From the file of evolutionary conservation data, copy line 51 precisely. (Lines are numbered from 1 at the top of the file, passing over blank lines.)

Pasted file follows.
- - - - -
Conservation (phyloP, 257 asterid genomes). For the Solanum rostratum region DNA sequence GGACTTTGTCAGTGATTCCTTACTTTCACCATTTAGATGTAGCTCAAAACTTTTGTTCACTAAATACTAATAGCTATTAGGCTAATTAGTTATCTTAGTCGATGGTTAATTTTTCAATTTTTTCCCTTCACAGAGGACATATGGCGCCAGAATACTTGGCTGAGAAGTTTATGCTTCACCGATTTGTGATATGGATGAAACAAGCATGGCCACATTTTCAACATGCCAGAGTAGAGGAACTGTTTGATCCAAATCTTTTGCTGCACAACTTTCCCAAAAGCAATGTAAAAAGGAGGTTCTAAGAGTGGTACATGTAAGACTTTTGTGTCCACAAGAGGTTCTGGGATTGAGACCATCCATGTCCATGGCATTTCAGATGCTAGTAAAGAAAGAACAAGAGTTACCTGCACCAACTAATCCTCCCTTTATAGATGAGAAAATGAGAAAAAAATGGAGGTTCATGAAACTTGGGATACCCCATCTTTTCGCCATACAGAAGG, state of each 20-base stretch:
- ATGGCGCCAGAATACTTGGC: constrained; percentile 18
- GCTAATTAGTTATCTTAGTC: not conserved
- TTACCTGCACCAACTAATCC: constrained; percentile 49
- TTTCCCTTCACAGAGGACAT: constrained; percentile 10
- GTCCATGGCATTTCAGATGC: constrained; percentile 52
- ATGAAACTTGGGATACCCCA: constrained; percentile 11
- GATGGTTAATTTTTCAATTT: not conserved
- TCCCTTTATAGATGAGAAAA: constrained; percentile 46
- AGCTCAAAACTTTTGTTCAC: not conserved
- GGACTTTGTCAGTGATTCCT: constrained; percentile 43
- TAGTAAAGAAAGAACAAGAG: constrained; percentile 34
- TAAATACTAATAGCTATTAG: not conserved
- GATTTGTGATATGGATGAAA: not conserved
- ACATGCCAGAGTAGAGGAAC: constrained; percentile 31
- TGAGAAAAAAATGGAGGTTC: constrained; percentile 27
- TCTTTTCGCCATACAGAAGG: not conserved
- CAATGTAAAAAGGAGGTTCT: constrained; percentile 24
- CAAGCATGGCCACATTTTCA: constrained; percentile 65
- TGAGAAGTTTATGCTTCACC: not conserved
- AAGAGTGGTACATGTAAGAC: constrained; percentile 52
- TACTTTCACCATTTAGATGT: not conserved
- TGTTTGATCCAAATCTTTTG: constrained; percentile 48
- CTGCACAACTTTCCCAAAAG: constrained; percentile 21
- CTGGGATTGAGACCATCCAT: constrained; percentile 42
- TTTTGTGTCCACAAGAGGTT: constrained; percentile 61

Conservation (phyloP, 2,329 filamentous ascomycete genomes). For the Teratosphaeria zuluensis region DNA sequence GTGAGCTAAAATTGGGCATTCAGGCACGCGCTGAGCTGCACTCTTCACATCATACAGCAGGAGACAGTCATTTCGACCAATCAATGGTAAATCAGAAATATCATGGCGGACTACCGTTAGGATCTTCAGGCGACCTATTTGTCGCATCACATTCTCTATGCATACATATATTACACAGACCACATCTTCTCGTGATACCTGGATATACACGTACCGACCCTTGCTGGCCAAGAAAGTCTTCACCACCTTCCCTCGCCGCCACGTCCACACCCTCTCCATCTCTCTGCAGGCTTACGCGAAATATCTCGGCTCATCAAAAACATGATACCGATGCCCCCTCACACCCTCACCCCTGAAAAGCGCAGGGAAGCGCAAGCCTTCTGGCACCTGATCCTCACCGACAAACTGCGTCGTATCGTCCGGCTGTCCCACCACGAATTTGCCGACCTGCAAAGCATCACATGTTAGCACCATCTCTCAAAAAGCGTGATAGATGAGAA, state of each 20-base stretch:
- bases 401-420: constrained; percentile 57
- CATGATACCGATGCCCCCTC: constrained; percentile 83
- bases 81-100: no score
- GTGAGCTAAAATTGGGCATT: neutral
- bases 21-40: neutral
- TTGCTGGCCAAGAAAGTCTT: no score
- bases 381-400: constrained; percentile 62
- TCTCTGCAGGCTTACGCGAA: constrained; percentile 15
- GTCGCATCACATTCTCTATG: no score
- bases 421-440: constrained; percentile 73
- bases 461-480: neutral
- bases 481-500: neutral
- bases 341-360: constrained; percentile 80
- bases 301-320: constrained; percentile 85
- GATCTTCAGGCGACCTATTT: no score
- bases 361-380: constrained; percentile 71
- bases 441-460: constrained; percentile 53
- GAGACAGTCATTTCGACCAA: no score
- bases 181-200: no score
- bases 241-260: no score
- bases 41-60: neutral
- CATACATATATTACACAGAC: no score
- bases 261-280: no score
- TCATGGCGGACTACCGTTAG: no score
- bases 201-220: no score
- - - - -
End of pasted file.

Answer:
- TCATGGCGGACTACCGTTAG: no score